Date Approved


Degree Type

Open Access Thesis

Degree Name

Master of Science (MS)

Department or School

Physics and Astronomy

Committee Member

Edward Nam, PhD

Committee Member

James Sheerin, PhD

Committee Member

Ernest Behringer, PhD


As the United States Environmental Protection Agency (EPA) seeks to model vehicle emissions based on dynamic engine operating conditions, modal PM datasets will be investigated for their robustness and limitations under the requirements of the EPA’s model: MOVES. The Kansas City PM Characterization Study tested more than 500 light-duty gasoline cars and trucks on a dynamometer in summertime and wintertime temperatures with four different modal PM2.5 instruments.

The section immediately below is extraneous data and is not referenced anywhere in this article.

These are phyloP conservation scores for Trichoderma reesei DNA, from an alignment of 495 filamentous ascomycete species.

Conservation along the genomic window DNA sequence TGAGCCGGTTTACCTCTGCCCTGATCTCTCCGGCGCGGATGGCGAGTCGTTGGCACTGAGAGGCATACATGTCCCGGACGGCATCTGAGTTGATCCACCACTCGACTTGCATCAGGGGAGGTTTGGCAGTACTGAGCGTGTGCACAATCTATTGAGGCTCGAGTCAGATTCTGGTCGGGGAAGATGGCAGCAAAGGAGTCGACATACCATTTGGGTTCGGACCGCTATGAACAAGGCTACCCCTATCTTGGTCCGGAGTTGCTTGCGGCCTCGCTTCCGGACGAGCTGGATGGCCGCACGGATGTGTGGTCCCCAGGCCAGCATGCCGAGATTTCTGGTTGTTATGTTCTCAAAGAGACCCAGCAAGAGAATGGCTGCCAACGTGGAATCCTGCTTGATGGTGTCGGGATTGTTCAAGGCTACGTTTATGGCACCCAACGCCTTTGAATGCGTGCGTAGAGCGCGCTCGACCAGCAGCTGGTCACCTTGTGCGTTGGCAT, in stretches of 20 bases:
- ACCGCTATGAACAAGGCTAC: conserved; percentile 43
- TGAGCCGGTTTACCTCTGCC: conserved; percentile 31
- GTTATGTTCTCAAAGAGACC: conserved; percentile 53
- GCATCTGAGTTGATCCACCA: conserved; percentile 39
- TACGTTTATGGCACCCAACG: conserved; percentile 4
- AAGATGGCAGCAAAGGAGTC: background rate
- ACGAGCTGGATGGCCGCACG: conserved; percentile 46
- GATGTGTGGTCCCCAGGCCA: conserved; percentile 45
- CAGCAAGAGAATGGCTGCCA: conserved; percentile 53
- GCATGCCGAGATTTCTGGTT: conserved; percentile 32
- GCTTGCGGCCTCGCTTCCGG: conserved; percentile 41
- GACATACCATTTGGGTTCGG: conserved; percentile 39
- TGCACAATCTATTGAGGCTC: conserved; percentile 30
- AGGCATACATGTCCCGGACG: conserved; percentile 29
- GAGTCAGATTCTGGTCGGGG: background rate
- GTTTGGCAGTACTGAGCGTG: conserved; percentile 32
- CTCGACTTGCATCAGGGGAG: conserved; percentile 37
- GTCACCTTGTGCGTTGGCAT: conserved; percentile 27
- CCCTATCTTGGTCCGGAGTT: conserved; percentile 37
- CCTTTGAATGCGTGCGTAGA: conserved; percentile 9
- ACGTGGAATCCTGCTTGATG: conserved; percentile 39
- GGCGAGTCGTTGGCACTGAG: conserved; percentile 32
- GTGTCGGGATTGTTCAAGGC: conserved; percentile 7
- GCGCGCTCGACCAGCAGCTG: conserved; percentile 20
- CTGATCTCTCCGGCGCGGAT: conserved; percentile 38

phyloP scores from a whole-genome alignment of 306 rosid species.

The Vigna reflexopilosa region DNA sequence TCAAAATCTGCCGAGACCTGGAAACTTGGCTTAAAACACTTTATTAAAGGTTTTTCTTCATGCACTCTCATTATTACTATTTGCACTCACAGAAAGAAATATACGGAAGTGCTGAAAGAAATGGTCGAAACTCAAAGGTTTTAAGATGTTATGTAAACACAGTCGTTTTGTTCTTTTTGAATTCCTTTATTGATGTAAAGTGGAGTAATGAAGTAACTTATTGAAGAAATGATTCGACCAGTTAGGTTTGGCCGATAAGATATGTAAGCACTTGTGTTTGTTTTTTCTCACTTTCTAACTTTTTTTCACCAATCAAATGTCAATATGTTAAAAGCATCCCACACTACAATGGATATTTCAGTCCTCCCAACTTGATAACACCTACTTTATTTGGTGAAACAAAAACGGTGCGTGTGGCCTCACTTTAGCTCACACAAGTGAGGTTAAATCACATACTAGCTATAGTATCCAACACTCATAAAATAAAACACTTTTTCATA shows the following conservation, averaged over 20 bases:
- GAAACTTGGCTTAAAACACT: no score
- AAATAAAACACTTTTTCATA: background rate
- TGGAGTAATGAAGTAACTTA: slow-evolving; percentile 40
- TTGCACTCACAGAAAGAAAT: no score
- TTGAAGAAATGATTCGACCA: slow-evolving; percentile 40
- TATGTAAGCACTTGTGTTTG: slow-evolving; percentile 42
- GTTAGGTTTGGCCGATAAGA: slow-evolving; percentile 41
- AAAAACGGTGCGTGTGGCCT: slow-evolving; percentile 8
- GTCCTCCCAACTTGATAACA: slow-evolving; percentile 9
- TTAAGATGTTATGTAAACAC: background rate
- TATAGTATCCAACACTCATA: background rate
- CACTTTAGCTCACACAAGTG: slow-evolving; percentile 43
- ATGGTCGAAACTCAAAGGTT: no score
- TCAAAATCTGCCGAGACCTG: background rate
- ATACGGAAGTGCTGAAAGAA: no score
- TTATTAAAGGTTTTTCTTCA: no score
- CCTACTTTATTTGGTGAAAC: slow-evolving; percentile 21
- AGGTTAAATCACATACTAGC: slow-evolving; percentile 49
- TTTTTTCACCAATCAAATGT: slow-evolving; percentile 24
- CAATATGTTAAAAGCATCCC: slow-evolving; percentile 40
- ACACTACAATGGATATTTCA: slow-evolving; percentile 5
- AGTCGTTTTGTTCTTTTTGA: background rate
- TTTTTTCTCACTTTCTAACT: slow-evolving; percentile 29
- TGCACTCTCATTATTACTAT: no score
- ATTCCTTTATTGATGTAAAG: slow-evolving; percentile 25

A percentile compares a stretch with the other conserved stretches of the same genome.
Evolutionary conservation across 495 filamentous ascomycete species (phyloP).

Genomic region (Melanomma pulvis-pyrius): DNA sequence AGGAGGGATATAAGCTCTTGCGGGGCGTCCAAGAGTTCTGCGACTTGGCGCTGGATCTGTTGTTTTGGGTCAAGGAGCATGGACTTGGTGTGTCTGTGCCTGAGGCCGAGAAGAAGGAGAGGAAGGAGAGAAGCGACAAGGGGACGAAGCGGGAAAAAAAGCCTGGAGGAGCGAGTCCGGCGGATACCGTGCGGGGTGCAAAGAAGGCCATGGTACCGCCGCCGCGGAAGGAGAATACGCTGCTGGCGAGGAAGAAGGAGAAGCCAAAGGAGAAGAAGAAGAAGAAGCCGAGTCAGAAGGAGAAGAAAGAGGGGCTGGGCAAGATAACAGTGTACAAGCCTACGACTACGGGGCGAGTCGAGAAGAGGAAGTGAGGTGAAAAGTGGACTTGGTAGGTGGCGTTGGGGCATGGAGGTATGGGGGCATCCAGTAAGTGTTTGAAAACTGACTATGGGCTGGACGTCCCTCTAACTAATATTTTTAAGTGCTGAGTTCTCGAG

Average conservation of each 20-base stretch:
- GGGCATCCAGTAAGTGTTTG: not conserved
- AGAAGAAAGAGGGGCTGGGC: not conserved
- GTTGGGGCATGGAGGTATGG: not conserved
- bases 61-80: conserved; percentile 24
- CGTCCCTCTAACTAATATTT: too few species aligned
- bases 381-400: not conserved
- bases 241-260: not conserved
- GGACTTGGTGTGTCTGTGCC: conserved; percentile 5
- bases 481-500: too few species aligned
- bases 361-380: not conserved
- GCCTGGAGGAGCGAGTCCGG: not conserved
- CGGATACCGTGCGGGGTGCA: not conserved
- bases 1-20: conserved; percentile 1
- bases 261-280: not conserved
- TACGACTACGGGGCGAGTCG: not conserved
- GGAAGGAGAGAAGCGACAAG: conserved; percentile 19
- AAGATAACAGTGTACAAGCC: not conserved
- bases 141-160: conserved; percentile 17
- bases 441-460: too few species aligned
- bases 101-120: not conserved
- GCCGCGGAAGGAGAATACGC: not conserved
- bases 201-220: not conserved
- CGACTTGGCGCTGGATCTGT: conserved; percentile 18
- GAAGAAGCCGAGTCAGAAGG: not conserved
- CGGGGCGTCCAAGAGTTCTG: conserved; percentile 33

Using data reduction techniques used to prepare other datasets for the MOVES model, the modal PM data were analyzed to determine its ability to be incorporated into MOVES. It was found through averages of vehicles that trucks emit more PM2.5 than cars, and wintertime emissions are greater than summertime emissions. The use of the data for MOVES is currently under review as separation of elemental and organic carbon fractions and correlations between age, model year, and other pollutants still need development.

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